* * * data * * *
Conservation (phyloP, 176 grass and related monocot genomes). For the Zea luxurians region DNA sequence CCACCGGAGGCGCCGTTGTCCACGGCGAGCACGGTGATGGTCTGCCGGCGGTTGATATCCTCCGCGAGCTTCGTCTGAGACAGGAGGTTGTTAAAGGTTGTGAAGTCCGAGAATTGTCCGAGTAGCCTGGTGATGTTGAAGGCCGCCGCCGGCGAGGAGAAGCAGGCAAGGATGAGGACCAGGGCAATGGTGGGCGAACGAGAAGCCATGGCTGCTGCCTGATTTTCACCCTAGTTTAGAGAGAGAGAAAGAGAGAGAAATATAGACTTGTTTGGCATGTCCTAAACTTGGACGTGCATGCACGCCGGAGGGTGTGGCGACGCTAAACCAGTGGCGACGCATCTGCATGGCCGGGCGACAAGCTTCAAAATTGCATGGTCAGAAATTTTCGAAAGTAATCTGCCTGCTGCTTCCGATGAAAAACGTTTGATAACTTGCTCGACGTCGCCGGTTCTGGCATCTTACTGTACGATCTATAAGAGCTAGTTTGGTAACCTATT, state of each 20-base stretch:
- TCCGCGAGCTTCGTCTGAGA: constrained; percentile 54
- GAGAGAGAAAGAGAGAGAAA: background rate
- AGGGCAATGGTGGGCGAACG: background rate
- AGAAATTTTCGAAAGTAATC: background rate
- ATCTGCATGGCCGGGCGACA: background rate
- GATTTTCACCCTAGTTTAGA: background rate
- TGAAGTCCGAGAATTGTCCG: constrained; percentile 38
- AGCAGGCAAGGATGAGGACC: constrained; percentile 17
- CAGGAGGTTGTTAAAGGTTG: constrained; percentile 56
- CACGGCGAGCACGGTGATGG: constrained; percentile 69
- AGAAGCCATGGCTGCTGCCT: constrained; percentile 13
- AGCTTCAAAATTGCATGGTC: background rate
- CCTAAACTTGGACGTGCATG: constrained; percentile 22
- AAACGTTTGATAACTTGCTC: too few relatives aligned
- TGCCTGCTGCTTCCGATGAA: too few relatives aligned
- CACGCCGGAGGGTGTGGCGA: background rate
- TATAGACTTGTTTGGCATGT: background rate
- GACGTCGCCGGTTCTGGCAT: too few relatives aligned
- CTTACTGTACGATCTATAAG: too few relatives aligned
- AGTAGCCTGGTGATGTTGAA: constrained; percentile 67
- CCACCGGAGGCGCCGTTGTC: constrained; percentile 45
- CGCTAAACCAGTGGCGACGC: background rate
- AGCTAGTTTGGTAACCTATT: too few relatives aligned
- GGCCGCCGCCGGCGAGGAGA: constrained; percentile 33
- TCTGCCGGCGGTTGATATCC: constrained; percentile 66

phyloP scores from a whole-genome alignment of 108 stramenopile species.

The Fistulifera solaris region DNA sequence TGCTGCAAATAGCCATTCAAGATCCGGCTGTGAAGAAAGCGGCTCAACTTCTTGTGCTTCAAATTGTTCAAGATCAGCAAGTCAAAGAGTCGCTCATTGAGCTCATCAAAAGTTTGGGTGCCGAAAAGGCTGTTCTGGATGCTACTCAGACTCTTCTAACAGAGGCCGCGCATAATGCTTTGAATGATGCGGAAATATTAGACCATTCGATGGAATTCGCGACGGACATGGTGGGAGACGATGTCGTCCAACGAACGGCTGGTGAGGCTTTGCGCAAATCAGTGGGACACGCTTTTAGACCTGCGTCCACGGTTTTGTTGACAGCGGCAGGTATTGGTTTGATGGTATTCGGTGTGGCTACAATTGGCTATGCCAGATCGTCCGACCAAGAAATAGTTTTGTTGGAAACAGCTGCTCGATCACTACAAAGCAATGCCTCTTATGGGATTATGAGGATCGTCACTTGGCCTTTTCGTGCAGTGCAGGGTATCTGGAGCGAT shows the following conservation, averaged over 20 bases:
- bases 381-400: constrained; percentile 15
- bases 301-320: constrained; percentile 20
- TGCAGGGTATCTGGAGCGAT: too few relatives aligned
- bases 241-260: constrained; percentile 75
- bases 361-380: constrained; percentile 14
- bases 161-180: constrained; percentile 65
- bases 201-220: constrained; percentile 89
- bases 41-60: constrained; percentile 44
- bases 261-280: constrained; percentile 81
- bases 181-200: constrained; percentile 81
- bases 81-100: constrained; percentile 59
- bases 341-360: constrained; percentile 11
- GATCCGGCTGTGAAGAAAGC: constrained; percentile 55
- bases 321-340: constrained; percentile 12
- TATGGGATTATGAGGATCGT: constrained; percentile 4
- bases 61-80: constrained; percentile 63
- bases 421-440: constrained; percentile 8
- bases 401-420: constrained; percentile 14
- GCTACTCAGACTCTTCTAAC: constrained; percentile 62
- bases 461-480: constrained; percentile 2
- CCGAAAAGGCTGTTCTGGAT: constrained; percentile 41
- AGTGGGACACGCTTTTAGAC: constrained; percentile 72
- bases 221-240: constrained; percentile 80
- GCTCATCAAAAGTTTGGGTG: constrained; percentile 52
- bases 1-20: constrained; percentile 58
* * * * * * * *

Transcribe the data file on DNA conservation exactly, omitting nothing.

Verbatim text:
Conservation (phyloP, 176 grass and related monocot genomes). For the Zea luxurians region DNA sequence CCACCGGAGGCGCCGTTGTCCACGGCGAGCACGGTGATGGTCTGCCGGCGGTTGATATCCTCCGCGAGCTTCGTCTGAGACAGGAGGTTGTTAAAGGTTGTGAAGTCCGAGAATTGTCCGAGTAGCCTGGTGATGTTGAAGGCCGCCGCCGGCGAGGAGAAGCAGGCAAGGATGAGGACCAGGGCAATGGTGGGCGAACGAGAAGCCATGGCTGCTGCCTGATTTTCACCCTAGTTTAGAGAGAGAGAAAGAGAGAGAAATATAGACTTGTTTGGCATGTCCTAAACTTGGACGTGCATGCACGCCGGAGGGTGTGGCGACGCTAAACCAGTGGCGACGCATCTGCATGGCCGGGCGACAAGCTTCAAAATTGCATGGTCAGAAATTTTCGAAAGTAATCTGCCTGCTGCTTCCGATGAAAAACGTTTGATAACTTGCTCGACGTCGCCGGTTCTGGCATCTTACTGTACGATCTATAAGAGCTAGTTTGGTAACCTATT, state of each 20-base stretch:
- TCCGCGAGCTTCGTCTGAGA: constrained; percentile 54
- GAGAGAGAAAGAGAGAGAAA: background rate
- AGGGCAATGGTGGGCGAACG: background rate
- AGAAATTTTCGAAAGTAATC: background rate
- ATCTGCATGGCCGGGCGACA: background rate
- GATTTTCACCCTAGTTTAGA: background rate
- TGAAGTCCGAGAATTGTCCG: constrained; percentile 38
- AGCAGGCAAGGATGAGGACC: constrained; percentile 17
- CAGGAGGTTGTTAAAGGTTG: constrained; percentile 56
- CACGGCGAGCACGGTGATGG: constrained; percentile 69
- AGAAGCCATGGCTGCTGCCT: constrained; percentile 13
- AGCTTCAAAATTGCATGGTC: background rate
- CCTAAACTTGGACGTGCATG: constrained; percentile 22
- AAACGTTTGATAACTTGCTC: too few relatives aligned
- TGCCTGCTGCTTCCGATGAA: too few relatives aligned
- CACGCCGGAGGGTGTGGCGA: background rate
- TATAGACTTGTTTGGCATGT: background rate
- GACGTCGCCGGTTCTGGCAT: too few relatives aligned
- CTTACTGTACGATCTATAAG: too few relatives aligned
- AGTAGCCTGGTGATGTTGAA: constrained; percentile 67
- CCACCGGAGGCGCCGTTGTC: constrained; percentile 45
- CGCTAAACCAGTGGCGACGC: background rate
- AGCTAGTTTGGTAACCTATT: too few relatives aligned
- GGCCGCCGCCGGCGAGGAGA: constrained; percentile 33
- TCTGCCGGCGGTTGATATCC: constrained; percentile 66

phyloP scores from a whole-genome alignment of 108 stramenopile species.

The Fistulifera solaris region DNA sequence TGCTGCAAATAGCCATTCAAGATCCGGCTGTGAAGAAAGCGGCTCAACTTCTTGTGCTTCAAATTGTTCAAGATCAGCAAGTCAAAGAGTCGCTCATTGAGCTCATCAAAAGTTTGGGTGCCGAAAAGGCTGTTCTGGATGCTACTCAGACTCTTCTAACAGAGGCCGCGCATAATGCTTTGAATGATGCGGAAATATTAGACCATTCGATGGAATTCGCGACGGACATGGTGGGAGACGATGTCGTCCAACGAACGGCTGGTGAGGCTTTGCGCAAATCAGTGGGACACGCTTTTAGACCTGCGTCCACGGTTTTGTTGACAGCGGCAGGTATTGGTTTGATGGTATTCGGTGTGGCTACAATTGGCTATGCCAGATCGTCCGACCAAGAAATAGTTTTGTTGGAAACAGCTGCTCGATCACTACAAAGCAATGCCTCTTATGGGATTATGAGGATCGTCACTTGGCCTTTTCGTGCAGTGCAGGGTATCTGGAGCGAT shows the following conservation, averaged over 20 bases:
- bases 381-400: constrained; percentile 15
- bases 301-320: constrained; percentile 20
- TGCAGGGTATCTGGAGCGAT: too few relatives aligned
- bases 241-260: constrained; percentile 75
- bases 361-380: constrained; percentile 14
- bases 161-180: constrained; percentile 65
- bases 201-220: constrained; percentile 89
- bases 41-60: constrained; percentile 44
- bases 261-280: constrained; percentile 81
- bases 181-200: constrained; percentile 81
- bases 81-100: constrained; percentile 59
- bases 341-360: constrained; percentile 11
- GATCCGGCTGTGAAGAAAGC: constrained; percentile 55
- bases 321-340: constrained; percentile 12
- TATGGGATTATGAGGATCGT: constrained; percentile 4
- bases 61-80: constrained; percentile 63
- bases 421-440: constrained; percentile 8
- bases 401-420: constrained; percentile 14
- GCTACTCAGACTCTTCTAAC: constrained; percentile 62
- bases 461-480: constrained; percentile 2
- CCGAAAAGGCTGTTCTGGAT: constrained; percentile 41
- AGTGGGACACGCTTTTAGAC: constrained; percentile 72
- bases 221-240: constrained; percentile 80
- GCTCATCAAAAGTTTGGGTG: constrained; percentile 52
- bases 1-20: constrained; percentile 58